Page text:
Hi, dear readers. I have a story. The other day my 4-year-old granddaughter asked me to show her how to play chess. I showed her how to set up the board, how each piece moves, and how you capture the opponent’s pieces. We began the game and I proposed that we trade pawns. She got anxious about the thought of losing one of her pieces so I made the suggestion, that since she was only four, we would play so only I would lose pieces. She enthusiastically concurred, adding that I would do that twice as much for her little cousin because he was only 2. We then proceeded to happily play, with my continuing to teach her and her very engaged. I thought we both figured out a way a small child could learn a game like chess.
Some of you may be thinking, “But how will she ever learn to lose?” If we think about it, learning to lose with grace and without discouragement is a long process. The adults we know who still struggle with this probably experienced too many losing games, not too few. Small children will slowly learn, if we adults allow them to win many times. They, like my granddaughter, fully understand what’s happening.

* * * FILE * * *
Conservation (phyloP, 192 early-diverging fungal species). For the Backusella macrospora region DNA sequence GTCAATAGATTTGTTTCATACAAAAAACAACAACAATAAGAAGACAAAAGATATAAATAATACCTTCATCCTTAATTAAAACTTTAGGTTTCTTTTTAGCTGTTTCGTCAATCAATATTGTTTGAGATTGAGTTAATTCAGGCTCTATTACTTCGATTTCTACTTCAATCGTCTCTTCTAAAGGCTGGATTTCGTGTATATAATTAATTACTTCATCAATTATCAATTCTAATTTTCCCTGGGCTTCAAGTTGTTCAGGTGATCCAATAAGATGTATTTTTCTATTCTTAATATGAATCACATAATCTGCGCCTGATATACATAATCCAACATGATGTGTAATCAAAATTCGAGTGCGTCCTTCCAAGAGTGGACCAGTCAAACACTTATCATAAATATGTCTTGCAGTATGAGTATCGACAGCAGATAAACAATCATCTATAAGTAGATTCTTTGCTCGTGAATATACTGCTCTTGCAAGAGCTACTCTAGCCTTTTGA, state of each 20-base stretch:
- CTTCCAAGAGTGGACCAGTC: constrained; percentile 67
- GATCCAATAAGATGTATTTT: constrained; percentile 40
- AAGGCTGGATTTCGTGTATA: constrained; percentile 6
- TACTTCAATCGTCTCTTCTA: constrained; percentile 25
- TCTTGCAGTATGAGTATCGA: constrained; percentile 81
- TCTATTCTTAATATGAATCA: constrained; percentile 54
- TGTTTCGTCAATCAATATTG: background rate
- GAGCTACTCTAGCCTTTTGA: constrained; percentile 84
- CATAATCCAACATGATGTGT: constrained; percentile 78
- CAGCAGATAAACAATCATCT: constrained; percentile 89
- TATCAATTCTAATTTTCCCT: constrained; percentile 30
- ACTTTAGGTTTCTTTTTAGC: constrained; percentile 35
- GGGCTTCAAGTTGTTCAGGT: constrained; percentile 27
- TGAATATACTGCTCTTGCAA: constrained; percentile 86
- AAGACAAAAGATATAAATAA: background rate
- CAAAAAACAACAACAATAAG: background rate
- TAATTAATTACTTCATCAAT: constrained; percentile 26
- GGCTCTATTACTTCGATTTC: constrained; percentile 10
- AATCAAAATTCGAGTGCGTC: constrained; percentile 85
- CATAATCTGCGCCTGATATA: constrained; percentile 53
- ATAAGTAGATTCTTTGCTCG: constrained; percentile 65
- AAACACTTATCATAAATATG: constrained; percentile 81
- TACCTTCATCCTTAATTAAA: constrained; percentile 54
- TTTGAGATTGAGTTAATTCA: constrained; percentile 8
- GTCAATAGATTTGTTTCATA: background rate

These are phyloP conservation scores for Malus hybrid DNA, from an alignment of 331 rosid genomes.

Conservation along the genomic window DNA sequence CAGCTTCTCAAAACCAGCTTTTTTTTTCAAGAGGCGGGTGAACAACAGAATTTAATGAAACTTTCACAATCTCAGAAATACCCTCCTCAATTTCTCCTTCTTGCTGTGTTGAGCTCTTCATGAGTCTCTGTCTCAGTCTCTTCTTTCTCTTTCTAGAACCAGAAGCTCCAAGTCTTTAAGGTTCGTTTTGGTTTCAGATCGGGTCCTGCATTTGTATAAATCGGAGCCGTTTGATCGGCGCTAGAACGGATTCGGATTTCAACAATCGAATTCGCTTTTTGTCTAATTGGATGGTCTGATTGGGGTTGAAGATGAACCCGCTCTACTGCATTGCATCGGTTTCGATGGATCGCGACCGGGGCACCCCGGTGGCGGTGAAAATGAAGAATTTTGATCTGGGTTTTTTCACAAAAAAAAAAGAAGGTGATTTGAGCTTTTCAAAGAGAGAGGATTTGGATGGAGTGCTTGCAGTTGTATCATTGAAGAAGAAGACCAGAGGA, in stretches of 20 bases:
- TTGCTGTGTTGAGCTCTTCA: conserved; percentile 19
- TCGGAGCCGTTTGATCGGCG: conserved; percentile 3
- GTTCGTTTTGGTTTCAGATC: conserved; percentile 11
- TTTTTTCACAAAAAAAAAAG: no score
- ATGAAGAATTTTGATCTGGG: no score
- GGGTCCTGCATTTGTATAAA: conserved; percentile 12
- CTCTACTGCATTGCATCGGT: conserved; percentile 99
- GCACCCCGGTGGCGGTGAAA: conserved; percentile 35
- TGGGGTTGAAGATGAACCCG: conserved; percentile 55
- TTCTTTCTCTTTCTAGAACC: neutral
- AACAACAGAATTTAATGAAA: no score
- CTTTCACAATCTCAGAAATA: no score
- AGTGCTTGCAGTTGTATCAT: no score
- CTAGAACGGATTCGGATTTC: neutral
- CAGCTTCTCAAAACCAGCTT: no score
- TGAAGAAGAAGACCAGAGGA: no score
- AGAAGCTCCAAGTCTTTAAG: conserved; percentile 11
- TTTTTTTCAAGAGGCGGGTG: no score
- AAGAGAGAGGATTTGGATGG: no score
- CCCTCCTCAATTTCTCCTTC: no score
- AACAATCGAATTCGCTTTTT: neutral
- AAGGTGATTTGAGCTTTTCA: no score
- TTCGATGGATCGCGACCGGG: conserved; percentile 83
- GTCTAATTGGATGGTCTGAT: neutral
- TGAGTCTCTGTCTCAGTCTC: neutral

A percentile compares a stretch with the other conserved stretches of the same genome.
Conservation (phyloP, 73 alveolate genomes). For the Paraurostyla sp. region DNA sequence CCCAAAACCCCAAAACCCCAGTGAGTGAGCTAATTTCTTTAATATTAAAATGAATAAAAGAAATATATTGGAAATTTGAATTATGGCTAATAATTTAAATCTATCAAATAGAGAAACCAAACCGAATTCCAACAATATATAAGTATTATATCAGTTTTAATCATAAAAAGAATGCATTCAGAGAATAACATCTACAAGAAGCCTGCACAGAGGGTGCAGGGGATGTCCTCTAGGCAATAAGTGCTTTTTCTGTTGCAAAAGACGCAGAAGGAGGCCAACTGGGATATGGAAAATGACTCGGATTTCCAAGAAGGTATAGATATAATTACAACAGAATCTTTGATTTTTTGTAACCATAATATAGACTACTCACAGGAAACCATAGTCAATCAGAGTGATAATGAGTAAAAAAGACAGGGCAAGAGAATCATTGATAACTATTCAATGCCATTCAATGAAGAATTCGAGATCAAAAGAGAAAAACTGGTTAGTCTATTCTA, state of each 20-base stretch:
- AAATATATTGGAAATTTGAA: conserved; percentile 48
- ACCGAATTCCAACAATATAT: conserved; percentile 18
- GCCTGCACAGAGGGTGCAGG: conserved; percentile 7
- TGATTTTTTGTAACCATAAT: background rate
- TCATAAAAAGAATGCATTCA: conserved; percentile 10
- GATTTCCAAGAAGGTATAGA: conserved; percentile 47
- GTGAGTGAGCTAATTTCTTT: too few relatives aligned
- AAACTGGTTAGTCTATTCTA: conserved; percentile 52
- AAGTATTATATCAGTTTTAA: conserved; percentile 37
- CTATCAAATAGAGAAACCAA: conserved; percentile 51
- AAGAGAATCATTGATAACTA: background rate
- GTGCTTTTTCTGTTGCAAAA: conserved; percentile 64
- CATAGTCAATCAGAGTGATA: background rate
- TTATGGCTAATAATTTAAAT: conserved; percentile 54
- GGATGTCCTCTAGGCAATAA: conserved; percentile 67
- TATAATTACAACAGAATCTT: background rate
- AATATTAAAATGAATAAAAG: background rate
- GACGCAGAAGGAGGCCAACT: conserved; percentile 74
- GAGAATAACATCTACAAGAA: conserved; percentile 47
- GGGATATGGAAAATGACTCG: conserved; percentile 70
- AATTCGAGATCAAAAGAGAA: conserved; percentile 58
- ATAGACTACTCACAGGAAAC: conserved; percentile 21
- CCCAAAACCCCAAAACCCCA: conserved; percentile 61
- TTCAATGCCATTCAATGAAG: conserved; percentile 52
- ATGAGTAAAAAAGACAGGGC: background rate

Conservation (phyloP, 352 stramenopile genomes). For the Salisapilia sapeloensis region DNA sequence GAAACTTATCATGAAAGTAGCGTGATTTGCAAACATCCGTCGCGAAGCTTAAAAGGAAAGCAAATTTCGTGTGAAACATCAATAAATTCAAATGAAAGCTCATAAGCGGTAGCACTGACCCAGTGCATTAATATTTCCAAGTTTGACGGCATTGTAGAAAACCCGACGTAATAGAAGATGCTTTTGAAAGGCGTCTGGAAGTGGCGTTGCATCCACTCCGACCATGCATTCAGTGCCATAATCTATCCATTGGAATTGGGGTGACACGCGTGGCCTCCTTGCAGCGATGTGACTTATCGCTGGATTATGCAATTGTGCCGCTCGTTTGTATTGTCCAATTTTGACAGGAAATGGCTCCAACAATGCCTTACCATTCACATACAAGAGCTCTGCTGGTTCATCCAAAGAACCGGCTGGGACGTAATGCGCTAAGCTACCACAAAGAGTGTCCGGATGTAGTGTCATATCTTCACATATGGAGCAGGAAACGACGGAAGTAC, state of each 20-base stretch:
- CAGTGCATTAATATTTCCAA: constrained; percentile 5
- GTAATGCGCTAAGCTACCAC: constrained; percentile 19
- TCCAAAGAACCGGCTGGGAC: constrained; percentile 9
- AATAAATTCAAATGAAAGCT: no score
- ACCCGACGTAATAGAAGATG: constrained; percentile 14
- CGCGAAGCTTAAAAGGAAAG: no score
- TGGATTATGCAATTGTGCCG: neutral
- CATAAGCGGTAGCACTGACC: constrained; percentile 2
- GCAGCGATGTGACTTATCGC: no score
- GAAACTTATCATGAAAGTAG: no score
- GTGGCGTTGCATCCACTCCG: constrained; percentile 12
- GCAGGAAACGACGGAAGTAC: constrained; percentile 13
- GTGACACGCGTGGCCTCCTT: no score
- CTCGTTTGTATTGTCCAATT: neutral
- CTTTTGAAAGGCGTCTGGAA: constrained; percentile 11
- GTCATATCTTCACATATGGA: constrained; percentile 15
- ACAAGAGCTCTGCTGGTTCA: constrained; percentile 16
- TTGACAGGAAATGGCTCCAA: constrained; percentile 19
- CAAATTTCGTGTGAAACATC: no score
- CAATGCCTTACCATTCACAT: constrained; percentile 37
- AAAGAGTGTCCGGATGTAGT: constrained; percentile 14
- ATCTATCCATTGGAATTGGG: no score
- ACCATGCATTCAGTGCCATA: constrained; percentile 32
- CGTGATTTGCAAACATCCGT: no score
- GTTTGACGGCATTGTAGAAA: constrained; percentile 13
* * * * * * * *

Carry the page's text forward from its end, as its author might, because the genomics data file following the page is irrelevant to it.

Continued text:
Helping them laugh while you dramatically –and humorously–groan about losing will add to the fun and drain some of the tension around losing. It will help them with the inevitable defeats they experience in their young lives. You can introduce small losses as they are ready, and as in all situations, make sure you are ready to patiently and kindly listen to their tears and sadness.
It might help to remember that children [and often adults] will use small things to work on big sorrows. When a child cries over a small incident like losing a chess piece [or the sandwich cut in the wrong way, or getting the wrong spoon], she is using the incident to work on bigger hurts stored inside. Her crying will heal the hurts, whether or not she is able to talk about it.
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